April 7 (UPI) -- A federal judge in Arkansas postponed the execution of one of eight death row inmates scheduled for execution in April.
U.S. District Judge D.Price Marshall Jr. said in Thursday's ruling that Arkansas officials could not execute Jason McGehee, who was recommended for provisional clemency Wednesday by a parole board, because the state's execution schedule does not permit adequate time for the inmate's clemency petition.
State law requires a 30-day comment period before the recommendation is sent to Gov. Asa Hutchinson, the final arbiter of McGehee's fate. Because the state must carry out any executions before the end of April, when its stock of one of the lethal injection drugs expires, McGehee's execution was postponed.
McGehee, on death row since 1996, is one of eight inmates scheduled for execution in Arkansas this month. The decision regarding his case does not affect those of the other seven.
Prior to the decision on McGehee's case, the parole board heard requests from four more inmates and did not recommend clemency. Marshall ruled that their executions should proceed as scheduled.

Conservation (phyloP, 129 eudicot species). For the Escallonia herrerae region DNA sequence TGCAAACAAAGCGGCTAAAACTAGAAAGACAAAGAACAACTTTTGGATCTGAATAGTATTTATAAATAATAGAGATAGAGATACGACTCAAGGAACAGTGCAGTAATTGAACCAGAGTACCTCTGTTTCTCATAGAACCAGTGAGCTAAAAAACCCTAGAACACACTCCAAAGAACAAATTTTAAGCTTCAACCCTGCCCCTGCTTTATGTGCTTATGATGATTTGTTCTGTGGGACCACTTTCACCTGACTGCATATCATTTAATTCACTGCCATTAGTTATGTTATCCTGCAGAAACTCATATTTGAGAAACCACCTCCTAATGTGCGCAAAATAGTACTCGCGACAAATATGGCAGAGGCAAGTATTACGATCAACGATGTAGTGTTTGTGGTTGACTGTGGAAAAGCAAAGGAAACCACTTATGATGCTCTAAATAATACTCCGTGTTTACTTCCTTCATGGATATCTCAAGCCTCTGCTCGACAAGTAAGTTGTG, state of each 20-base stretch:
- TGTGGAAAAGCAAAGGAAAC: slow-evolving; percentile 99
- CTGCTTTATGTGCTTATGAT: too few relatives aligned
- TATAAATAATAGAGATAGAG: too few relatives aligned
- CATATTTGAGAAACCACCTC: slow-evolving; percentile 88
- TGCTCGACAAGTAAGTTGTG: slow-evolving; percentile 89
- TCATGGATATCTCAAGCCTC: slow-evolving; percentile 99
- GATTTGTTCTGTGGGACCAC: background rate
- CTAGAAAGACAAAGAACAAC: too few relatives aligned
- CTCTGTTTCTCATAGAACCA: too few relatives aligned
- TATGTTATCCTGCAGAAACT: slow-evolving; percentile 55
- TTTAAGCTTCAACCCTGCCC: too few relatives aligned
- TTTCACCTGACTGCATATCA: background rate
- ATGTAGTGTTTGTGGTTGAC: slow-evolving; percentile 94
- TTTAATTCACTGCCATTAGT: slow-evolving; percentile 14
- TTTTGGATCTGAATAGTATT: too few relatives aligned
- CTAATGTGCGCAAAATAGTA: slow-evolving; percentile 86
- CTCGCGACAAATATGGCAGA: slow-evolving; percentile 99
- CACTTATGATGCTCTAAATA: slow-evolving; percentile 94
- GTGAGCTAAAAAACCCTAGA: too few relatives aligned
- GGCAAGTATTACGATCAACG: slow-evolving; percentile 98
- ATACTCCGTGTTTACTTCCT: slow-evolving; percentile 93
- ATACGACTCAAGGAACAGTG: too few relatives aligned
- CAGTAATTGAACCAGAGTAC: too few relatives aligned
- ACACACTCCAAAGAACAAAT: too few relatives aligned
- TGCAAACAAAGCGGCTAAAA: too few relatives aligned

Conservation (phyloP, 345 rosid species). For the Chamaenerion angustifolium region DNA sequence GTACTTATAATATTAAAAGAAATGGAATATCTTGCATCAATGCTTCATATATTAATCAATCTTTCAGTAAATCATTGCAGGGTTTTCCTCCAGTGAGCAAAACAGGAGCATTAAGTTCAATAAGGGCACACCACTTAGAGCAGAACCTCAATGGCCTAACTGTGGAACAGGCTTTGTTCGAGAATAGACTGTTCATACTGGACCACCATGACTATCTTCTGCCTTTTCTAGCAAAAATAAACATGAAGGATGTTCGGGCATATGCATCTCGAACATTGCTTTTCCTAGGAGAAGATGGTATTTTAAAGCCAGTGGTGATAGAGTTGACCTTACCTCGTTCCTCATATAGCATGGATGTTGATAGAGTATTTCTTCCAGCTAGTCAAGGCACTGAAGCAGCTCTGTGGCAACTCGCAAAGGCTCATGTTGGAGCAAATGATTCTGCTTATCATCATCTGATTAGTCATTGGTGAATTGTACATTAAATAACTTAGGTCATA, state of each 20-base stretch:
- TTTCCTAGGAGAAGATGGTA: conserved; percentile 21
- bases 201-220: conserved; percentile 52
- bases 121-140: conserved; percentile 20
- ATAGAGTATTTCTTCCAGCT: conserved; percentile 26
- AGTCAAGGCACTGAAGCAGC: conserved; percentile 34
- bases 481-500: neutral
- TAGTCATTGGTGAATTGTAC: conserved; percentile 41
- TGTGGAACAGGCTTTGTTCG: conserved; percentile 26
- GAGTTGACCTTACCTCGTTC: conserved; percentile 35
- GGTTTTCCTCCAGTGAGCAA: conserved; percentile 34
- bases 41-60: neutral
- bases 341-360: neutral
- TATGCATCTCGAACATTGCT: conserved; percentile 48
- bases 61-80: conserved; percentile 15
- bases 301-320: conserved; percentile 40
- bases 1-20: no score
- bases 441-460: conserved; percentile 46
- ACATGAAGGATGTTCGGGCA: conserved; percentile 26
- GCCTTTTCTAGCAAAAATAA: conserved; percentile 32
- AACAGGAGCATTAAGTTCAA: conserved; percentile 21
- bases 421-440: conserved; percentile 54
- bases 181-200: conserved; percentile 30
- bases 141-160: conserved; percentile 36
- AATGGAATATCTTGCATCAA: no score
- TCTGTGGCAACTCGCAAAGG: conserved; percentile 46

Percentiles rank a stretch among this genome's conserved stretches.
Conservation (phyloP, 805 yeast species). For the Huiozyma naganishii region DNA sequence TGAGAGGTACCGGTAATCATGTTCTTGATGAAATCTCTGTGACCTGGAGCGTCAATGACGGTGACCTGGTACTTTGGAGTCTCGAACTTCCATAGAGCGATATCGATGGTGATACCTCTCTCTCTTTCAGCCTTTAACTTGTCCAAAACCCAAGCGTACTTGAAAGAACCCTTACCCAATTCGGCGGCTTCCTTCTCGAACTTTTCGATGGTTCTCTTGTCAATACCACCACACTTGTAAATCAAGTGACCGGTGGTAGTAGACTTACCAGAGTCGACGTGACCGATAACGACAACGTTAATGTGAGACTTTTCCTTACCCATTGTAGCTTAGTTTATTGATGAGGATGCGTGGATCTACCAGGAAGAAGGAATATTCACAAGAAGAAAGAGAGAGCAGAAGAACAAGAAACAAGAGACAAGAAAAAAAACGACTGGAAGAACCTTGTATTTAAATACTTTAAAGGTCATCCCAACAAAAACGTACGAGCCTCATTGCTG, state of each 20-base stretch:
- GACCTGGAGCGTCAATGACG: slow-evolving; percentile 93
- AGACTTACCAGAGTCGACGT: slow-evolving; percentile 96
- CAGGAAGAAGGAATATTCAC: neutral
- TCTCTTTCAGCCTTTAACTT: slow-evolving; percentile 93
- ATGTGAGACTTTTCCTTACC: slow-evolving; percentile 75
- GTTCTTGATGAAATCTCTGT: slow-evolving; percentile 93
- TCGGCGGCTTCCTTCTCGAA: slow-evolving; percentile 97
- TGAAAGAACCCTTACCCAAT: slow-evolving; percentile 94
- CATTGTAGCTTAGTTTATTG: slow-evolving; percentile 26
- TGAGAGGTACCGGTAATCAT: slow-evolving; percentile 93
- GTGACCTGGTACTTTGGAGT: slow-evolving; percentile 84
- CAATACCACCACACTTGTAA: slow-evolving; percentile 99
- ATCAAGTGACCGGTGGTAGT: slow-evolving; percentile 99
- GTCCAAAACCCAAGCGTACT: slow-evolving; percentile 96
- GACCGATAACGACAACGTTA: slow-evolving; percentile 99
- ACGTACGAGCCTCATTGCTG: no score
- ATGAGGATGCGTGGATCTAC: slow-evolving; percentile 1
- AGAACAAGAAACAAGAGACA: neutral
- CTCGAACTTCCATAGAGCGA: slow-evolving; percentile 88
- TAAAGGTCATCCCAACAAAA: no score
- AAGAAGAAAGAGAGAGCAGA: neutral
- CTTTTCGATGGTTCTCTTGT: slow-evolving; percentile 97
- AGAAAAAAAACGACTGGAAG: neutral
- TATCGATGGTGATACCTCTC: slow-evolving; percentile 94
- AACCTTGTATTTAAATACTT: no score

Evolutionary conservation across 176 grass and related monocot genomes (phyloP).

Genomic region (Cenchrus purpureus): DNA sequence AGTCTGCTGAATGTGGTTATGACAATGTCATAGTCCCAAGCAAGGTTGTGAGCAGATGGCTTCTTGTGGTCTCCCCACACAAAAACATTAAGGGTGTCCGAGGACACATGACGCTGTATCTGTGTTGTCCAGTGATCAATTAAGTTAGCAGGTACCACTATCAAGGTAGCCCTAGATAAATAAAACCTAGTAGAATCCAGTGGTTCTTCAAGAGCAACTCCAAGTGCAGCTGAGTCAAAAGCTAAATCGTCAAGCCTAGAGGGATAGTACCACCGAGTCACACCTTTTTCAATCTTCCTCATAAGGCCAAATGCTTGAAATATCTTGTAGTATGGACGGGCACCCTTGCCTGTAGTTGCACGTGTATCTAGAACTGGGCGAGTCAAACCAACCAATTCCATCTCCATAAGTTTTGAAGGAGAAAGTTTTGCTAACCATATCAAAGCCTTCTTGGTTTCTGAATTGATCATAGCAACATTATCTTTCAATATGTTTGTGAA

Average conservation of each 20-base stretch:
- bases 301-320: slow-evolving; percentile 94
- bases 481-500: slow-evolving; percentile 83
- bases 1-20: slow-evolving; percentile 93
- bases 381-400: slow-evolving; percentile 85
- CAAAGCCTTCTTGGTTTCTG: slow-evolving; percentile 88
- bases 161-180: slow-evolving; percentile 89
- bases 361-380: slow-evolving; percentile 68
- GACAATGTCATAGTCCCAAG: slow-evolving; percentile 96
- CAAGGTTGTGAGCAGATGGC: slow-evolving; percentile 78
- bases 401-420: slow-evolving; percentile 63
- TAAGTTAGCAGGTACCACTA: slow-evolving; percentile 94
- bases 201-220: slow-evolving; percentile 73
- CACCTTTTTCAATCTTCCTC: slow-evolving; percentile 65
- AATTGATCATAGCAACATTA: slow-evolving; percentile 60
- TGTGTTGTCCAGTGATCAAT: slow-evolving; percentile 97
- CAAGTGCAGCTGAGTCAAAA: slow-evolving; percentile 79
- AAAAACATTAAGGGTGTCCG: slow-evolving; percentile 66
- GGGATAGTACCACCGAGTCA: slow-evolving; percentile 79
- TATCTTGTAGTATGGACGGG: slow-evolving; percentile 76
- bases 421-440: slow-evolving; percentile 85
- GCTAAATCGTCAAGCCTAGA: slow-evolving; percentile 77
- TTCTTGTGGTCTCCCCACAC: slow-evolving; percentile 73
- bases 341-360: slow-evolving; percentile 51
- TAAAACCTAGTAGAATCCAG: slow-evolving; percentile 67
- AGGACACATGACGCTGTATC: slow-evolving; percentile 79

The judge's ruling comes as Arkansas has drawn the national spotlight for scheduling a string of eight executions within 10 days after conducting no executions for more than a decade.
Prison officials announced in March that the state acquired enough midazolam, one of three drugs used in lethal injections, to go ahead with the executions of the eight death row inmates, but that the drug expires by the end of April.
The men marked scheduled for executions, at an unprecedented rate of two per day for four days, are Don Davis, Bruce Earl Ward, to be executed on April 17; Ledelle Lee and Stacey Johnson, on April 20; Marcell Williams and Jack Jones, Jr., on April 24, and McGehee, until his postponement, and Kenneth Williams on April 27.
"The Arkansas Coalition to Abolish the Death Penalty is outraged by ... plans to carry out eight executions within the span of 10 days in April," the group said of the state's schedule. "This planned mass execution is grotesque."